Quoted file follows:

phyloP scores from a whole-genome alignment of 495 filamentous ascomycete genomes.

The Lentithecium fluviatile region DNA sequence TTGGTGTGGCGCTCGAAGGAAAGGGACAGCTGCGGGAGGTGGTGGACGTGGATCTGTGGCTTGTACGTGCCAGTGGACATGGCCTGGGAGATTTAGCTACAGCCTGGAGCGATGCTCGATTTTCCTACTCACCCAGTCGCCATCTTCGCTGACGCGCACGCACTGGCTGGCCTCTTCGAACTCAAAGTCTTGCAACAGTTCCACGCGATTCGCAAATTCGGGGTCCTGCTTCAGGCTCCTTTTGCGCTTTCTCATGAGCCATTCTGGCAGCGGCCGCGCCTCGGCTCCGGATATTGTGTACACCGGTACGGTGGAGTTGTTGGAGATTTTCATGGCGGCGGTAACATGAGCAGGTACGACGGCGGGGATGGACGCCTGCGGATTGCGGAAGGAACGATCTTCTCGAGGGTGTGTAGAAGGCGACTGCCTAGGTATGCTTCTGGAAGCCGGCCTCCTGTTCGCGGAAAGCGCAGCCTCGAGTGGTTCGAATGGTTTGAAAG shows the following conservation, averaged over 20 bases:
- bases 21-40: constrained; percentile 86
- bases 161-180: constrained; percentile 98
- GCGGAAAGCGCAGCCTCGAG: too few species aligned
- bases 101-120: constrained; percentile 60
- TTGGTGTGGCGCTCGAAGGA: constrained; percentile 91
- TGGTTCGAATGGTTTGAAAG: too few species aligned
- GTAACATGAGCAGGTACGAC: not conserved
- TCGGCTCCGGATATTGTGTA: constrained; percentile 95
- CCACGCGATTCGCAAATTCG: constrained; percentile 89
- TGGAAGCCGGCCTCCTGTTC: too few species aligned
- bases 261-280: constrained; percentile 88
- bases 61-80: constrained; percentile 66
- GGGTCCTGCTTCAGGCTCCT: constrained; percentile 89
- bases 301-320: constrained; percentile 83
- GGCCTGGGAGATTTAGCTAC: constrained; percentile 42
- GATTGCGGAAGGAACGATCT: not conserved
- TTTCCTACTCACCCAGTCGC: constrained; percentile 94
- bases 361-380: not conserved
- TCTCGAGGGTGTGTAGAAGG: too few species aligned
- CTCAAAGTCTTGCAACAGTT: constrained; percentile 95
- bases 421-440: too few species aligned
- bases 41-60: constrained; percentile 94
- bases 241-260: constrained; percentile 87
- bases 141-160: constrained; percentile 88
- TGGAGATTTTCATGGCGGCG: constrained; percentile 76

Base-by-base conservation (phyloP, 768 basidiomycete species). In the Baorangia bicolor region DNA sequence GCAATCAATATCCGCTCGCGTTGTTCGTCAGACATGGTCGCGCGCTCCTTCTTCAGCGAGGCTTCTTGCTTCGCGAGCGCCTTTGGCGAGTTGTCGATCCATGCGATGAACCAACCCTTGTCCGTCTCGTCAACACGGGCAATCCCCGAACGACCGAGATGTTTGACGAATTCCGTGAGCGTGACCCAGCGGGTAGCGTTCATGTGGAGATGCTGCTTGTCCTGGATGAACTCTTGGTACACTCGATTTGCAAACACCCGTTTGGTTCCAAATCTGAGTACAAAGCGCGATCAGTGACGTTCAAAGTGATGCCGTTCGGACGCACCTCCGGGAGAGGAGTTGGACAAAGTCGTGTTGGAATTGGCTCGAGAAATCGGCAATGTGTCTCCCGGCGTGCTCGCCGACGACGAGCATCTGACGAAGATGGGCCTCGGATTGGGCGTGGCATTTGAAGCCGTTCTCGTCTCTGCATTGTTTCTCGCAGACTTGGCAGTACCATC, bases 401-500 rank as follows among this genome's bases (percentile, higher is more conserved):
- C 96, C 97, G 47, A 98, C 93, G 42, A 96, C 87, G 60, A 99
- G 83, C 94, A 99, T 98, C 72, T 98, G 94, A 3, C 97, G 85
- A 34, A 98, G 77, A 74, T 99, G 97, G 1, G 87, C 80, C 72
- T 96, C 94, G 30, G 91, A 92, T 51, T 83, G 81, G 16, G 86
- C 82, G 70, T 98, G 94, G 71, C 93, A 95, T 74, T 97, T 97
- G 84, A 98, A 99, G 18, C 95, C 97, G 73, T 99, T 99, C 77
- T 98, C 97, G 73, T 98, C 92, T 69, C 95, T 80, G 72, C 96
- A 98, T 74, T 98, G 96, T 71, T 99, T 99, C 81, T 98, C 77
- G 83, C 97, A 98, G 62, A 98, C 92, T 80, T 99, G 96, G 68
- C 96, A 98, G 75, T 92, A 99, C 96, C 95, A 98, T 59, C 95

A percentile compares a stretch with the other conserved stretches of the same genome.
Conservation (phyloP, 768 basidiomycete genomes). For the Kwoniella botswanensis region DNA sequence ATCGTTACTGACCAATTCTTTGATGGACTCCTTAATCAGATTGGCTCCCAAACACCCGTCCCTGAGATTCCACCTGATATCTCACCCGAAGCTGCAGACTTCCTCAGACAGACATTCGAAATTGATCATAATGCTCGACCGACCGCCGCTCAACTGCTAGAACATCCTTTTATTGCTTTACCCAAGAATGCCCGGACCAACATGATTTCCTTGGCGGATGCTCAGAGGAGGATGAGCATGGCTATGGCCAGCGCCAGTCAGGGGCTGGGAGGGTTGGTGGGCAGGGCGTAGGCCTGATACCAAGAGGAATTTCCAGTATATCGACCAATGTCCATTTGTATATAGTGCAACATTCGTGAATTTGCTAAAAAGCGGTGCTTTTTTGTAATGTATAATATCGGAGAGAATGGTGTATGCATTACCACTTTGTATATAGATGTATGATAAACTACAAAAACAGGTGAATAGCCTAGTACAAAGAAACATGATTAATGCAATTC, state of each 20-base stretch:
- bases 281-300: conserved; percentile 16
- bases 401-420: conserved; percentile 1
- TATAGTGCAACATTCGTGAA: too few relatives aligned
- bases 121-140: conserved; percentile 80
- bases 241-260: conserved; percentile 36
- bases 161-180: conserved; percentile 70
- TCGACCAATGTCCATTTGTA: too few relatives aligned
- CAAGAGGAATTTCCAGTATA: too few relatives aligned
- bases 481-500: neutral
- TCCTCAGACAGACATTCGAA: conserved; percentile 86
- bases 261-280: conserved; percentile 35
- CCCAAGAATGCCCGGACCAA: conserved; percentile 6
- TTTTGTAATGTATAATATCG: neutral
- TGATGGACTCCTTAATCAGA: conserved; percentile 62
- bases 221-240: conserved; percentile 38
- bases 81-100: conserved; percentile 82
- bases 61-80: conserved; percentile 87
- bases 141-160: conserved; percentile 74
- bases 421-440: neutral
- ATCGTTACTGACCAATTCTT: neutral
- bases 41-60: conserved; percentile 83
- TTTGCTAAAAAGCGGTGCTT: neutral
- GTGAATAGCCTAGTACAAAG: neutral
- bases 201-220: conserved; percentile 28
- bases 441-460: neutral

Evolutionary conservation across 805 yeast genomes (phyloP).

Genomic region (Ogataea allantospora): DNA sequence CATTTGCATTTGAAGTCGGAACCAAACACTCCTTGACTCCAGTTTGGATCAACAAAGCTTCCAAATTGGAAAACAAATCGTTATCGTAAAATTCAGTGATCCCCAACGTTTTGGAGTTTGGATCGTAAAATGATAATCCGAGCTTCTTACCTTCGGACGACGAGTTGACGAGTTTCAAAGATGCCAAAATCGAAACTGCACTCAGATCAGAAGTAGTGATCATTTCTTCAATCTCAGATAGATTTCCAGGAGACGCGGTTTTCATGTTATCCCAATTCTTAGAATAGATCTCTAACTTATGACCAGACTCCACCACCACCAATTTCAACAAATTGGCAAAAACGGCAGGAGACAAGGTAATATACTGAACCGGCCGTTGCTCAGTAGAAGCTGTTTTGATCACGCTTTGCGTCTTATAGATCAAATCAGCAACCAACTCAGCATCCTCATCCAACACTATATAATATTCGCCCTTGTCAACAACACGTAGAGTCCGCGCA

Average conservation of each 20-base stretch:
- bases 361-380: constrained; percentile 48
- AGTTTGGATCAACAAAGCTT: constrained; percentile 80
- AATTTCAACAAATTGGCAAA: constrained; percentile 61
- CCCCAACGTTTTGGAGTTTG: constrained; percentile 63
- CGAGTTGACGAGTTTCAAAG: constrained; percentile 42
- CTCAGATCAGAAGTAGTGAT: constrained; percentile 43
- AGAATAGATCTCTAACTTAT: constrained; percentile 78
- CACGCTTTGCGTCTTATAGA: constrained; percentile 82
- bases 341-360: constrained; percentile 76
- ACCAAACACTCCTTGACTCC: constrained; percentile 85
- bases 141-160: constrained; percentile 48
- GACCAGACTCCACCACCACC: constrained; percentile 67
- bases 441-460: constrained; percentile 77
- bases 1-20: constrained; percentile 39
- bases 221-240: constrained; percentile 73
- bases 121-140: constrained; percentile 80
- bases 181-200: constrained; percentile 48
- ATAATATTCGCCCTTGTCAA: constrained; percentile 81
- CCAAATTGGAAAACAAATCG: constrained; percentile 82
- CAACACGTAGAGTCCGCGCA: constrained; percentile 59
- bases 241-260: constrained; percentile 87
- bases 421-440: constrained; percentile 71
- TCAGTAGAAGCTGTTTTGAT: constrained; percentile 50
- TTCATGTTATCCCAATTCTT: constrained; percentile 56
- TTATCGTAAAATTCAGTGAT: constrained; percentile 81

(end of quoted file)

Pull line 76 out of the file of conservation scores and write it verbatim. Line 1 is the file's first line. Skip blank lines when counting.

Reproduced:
- CACGCTTTGCGTCTTATAGA: constrained; percentile 82